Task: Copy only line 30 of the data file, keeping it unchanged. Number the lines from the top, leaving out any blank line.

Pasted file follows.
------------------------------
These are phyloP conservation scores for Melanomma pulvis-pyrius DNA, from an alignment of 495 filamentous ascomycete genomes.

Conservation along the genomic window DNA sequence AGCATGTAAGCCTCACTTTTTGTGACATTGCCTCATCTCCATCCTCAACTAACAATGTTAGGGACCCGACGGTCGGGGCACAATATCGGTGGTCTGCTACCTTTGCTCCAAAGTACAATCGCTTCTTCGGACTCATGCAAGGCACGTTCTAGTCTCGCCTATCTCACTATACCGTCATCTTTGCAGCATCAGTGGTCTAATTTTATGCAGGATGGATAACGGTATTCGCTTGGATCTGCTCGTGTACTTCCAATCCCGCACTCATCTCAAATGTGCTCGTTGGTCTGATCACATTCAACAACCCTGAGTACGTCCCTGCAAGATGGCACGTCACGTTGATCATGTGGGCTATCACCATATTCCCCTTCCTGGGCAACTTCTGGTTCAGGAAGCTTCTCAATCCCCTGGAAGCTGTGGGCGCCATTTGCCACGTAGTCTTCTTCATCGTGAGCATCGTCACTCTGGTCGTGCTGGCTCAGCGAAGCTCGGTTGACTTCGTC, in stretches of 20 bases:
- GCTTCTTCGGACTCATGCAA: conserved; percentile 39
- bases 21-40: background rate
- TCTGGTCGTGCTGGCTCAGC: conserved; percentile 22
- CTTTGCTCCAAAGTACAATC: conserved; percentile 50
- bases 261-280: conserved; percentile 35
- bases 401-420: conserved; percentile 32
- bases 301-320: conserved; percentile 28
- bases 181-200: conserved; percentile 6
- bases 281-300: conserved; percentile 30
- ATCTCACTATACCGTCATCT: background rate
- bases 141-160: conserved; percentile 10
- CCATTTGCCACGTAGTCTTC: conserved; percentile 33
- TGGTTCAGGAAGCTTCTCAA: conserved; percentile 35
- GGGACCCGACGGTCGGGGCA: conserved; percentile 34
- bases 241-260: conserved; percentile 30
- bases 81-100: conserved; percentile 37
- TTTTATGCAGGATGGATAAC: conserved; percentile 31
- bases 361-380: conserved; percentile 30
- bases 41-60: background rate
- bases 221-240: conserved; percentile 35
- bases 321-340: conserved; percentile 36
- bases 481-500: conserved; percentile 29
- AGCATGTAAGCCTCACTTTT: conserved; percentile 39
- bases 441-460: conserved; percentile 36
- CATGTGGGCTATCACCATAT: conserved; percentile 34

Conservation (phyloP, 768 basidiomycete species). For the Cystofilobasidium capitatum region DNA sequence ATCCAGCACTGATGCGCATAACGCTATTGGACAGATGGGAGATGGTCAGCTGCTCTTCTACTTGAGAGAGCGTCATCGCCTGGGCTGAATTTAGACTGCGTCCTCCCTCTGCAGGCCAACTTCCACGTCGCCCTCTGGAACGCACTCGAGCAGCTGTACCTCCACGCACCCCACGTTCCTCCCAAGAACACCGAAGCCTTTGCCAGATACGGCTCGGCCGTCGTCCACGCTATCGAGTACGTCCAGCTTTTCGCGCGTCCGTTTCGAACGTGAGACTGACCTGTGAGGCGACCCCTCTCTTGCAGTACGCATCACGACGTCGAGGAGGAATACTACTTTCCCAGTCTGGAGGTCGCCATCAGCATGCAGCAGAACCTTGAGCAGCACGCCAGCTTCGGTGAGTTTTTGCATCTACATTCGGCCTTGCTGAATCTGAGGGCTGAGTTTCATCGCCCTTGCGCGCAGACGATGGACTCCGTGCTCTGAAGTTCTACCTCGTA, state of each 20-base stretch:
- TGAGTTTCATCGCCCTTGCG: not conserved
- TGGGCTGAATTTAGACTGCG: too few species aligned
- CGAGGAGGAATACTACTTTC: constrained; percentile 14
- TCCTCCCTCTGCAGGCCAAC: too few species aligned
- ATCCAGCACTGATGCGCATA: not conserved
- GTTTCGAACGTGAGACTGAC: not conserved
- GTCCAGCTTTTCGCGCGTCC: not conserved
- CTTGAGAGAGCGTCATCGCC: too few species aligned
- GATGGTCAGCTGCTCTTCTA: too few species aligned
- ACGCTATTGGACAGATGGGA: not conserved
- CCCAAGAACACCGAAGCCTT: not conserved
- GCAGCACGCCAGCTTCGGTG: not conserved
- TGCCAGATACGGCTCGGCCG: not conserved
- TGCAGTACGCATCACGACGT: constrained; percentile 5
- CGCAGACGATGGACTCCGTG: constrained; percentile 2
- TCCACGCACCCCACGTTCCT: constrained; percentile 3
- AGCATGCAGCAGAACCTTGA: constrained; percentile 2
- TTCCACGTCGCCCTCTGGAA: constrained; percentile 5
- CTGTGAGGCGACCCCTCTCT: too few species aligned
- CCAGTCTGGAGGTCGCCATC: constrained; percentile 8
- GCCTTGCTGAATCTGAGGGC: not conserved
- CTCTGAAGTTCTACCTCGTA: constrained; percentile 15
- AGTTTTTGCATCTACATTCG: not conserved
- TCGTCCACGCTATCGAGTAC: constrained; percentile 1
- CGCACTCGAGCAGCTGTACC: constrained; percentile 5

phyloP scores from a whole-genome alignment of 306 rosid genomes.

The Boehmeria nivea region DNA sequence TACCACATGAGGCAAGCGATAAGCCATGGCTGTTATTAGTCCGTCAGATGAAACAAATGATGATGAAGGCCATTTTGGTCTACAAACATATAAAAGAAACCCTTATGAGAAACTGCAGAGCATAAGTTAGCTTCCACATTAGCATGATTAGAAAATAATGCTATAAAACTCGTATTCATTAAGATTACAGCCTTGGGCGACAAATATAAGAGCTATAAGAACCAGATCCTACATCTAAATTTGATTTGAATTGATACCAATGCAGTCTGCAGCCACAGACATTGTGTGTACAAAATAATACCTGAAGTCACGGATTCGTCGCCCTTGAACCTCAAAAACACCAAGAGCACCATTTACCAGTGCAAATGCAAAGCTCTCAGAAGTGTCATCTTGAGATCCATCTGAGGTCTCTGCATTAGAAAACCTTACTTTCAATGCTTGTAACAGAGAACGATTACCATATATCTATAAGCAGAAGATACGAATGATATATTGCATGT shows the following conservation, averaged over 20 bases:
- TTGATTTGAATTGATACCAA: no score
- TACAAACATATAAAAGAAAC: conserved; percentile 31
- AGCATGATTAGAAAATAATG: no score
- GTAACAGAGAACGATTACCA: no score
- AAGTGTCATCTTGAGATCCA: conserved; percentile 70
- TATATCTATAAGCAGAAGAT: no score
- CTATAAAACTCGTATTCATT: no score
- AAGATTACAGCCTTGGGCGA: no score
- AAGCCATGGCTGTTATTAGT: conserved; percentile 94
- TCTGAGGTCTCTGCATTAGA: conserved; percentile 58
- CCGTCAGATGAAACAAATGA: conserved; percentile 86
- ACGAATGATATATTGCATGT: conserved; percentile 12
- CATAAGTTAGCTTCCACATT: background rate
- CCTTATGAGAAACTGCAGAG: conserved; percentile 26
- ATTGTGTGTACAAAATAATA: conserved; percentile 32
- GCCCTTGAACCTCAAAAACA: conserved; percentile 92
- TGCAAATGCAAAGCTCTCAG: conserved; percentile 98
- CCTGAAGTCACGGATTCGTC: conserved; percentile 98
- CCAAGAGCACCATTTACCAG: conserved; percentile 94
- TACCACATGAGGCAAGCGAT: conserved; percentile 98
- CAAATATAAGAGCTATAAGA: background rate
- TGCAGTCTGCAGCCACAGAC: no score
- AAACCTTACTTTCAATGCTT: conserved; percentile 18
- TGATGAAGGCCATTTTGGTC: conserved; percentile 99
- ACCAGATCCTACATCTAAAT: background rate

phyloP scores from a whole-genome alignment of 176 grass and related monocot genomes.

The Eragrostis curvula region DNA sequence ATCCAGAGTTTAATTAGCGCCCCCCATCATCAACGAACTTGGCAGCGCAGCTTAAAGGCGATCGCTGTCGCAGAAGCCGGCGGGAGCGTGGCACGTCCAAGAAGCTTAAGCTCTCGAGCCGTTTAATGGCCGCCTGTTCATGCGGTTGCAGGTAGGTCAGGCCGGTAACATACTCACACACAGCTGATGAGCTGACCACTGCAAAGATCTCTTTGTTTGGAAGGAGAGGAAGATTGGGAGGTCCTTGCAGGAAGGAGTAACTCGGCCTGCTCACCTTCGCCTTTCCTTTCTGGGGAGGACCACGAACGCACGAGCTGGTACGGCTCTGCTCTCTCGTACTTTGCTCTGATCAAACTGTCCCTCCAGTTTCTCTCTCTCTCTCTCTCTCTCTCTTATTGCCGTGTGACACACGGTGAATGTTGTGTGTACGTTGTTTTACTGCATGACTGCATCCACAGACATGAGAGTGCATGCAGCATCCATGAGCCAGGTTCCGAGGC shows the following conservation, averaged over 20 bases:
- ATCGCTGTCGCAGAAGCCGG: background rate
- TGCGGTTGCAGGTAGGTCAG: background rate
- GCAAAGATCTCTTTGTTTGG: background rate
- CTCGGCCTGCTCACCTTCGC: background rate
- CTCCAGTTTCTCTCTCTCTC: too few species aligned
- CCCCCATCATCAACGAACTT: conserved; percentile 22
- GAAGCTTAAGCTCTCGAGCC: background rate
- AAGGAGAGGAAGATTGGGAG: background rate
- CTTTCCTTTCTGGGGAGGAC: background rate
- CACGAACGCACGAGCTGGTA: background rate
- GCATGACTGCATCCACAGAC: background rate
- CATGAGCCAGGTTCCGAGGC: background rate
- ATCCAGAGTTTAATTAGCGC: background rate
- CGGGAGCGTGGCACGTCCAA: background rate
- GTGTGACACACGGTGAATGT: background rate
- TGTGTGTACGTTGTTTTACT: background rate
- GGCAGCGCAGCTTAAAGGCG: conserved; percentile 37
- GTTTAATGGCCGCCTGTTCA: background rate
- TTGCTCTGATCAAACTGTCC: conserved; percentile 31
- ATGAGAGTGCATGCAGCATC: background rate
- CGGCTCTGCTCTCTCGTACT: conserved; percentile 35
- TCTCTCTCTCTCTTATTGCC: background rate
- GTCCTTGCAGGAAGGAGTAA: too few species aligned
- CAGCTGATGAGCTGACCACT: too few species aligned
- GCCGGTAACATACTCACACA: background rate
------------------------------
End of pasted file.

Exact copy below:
- TGGGCTGAATTTAGACTGCG: too few species aligned